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Cream sauces, cheese usage

post #1 of 6
Thread Starter 
Good morning everyone, basically I was hoping to get some basic guide lines for correct cheeses to use in cream sauces. I have been experimenting lately and have made some a good meals and on the other hand failed miserably. My first attempt was good I made an asparagus/artichoke gorgonzola sauce, base white wine shallots ect. was very good, I think I added to much asparagus but still went over well.
My second attempt failed not sure if it was the cheese or not, I tried basically same formula with white wine, onions garlic heavy cream, but Feta cheese turned out gritty some cheese did not get incorporated to the sauce completely, after tasting I threw it away. im trying to get information so a im not wasting money on expensive cheese. any suggestions.
post #2 of 6

There are many cheeses that lend themselves to melting and incorporating well into sauce but Feta is not one of them. It's been a long time since I have really studied the aspects of the why but it has something to do with the bacteria and enzymes/acids present in cheese after it is aged.

Right off the bat, the cheeses that come to mind that lend well to melting and incorporating into sauces would be most of the softer less aged varieties like Montrachet, Brie or Camembert, richer creamer aged varieties like the Bleu vein mold cheeses you've already discovered, some of the Swiss style cheeses like Ementhaler, Gruyere and Jarlsburg (although be careful with Jarlsburg it can clump up in the mixture if you add too quickly. I'll explain more in a moment) then there is the Cheddar family and the highly aged hard cheeses like Parmigiano Reggiano or Pecorino Romano. There are other cheeses in this family as well like Asiago, Fontinella or Fontina that work too.

As far as when to add the cheese and how much..... Heat the cream until almost boiling (sometimes called scalded), then gradually add the cheese, in grated or shredded form. Wisk in until all the cheese is melted before adding more. For cheeses of the softer type, break into small clumps and add the same as the above.

Many of the hard or extremely aged cheeses like a 10yr cheddar will have little bits of a granular type feel after incorporating. This is the salt that has formed from the high degree of aging. It depends on ones taste but you can leave this in or run the sauce through a good chinoise to remove before serving.

There are far more cheeses available than those I just mentioned. Technique is another thing that could be expanded on as well but..... Let's start to crawl before we run. ;)

FWIW, I often wonder the validity of some of these questions. I have to say that many feel like a bait, especially with the lack of a response, but since we're here to help..... Let me just say I hope this proves helpful.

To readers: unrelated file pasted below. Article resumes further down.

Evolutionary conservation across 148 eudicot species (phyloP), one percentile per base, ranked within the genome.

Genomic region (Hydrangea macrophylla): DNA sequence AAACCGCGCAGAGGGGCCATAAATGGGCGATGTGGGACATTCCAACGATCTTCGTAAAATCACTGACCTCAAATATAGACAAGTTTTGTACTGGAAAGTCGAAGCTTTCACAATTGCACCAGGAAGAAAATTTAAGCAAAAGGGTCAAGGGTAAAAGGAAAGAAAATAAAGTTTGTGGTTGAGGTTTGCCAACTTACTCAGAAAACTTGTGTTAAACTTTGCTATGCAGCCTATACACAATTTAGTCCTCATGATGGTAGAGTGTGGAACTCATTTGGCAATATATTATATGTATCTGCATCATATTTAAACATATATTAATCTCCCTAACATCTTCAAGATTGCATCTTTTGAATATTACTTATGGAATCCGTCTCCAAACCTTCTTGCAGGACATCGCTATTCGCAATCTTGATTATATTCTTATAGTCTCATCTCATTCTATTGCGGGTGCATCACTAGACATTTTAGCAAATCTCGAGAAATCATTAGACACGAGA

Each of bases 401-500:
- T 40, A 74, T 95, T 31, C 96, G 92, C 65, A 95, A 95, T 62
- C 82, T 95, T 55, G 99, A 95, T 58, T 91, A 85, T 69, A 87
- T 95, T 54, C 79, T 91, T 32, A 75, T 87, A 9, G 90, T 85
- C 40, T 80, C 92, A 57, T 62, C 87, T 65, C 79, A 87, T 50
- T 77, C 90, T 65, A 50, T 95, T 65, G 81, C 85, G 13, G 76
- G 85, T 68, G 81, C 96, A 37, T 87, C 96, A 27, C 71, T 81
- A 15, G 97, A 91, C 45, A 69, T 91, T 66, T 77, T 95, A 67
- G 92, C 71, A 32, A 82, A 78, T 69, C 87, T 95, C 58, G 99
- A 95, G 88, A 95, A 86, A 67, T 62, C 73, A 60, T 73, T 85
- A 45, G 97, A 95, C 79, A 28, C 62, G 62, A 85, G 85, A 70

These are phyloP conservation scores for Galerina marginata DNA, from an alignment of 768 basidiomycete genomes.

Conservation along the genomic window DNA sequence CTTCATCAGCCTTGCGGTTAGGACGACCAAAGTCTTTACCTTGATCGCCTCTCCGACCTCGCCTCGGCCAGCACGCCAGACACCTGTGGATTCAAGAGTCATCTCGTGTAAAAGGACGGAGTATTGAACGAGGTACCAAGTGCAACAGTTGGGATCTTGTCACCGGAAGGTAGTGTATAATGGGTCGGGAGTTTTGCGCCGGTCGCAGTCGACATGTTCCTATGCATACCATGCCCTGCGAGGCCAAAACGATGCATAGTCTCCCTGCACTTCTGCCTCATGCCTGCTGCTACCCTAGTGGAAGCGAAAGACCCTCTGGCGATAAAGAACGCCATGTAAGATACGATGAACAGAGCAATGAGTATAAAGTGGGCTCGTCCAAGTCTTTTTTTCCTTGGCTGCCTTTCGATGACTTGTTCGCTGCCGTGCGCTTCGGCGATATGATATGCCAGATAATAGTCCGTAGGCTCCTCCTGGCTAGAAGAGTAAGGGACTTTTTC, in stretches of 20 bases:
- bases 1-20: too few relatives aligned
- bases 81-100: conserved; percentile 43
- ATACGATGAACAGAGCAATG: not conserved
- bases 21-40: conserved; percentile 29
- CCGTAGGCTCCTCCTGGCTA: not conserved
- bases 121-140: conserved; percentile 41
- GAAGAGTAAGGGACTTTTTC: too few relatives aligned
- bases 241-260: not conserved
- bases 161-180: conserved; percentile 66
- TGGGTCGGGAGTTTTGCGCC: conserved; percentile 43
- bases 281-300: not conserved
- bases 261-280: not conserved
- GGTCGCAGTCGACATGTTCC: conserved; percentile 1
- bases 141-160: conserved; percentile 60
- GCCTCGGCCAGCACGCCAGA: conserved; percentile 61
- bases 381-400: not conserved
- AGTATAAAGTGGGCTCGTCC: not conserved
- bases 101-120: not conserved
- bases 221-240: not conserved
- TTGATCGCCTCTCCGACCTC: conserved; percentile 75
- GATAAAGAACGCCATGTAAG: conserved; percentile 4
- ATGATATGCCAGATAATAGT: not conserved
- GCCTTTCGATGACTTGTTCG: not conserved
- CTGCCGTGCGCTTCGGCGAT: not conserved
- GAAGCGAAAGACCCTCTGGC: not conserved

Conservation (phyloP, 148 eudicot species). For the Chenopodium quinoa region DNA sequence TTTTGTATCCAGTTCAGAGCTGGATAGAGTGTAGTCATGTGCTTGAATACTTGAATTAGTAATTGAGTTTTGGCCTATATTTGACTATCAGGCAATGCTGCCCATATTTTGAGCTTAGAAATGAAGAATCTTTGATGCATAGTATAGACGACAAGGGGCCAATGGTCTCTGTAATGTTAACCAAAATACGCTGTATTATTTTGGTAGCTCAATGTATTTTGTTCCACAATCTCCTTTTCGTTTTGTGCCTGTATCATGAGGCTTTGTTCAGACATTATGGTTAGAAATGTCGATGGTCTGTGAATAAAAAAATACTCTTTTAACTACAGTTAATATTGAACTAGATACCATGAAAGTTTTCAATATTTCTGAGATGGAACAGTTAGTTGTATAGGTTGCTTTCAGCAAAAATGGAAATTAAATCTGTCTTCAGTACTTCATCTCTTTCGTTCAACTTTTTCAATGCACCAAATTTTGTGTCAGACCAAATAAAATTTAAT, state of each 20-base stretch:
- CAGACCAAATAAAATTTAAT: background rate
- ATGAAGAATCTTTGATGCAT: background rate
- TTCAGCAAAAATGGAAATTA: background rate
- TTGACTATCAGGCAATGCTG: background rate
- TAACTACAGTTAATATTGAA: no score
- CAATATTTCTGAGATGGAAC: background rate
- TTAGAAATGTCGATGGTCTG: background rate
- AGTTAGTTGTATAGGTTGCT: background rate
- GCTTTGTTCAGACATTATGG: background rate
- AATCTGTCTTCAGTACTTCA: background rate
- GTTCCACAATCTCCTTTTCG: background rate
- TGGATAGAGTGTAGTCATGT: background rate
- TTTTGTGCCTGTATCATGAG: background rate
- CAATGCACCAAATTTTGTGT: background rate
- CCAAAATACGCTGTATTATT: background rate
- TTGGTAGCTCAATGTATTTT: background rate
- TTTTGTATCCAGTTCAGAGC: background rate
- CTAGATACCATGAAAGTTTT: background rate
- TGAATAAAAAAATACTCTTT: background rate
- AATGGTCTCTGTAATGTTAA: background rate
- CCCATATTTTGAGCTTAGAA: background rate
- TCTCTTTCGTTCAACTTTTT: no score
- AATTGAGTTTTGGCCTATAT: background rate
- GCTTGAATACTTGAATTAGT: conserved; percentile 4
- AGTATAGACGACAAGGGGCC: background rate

post #3 of 6
Thread Starter 
Thanks OLDSCHOOL, your the best, that is exactly what i was looking for. I know how you feel about some of the posts here, and i was kinda shocked on the lack of feed back from this forum. I not a student or even had any type of professional training, but i do love to cook and pasta is right up there on that list. I was even thing about trying out for hells kitchen since there doing auditions here in denver this morning, but not like i can just quit my job and try to chase the to good to be true lifestyle. I thought that the feta was the problem just wasnt quite sure. Im definately going to try some of the sauces with brie they sound great. again thanks. Eric
post #4 of 6
You'll need some starch in there to prevent all the clumping and seperating. Start off with a bechamel sauce or toss the grated cheese with a little flour/cornstarch/wondra before you add it to the hot cream.

You also might want to add some acid to keep the sauce from getting stringy.
post #5 of 6
Thread Starter 
a little off topic ( same section in store ) i keep seeing truffel brie/pate at the store in the cheese section, I really dont know if its a brie or not, i think from company (peligrod sp?) what exactly is it? truffel pate? or brie? i was thinking of try to do a sauce out of that, any thoughts good/bad?
post #6 of 6
I wouldn't use a pate in a sauce unless it was foie gras pate. It works kinda like butter. To use it in a sauce you would work it with some soft butter, and pass it through a fine sieve. You'll end up with a foie/butter paste. Right before the sauce is ready you would take a lump of your foie butter and swirl it into your sauce. Then serve (The technique for adding butter to a sauce is called monte au buerre and it is a great finish to a sauce)

I wouldn't use foie butter in a white or cheese sauce though. I think it tastes best in one of the brown sauces.

As for truffled brie, I wouldn't waste it in a sauce.
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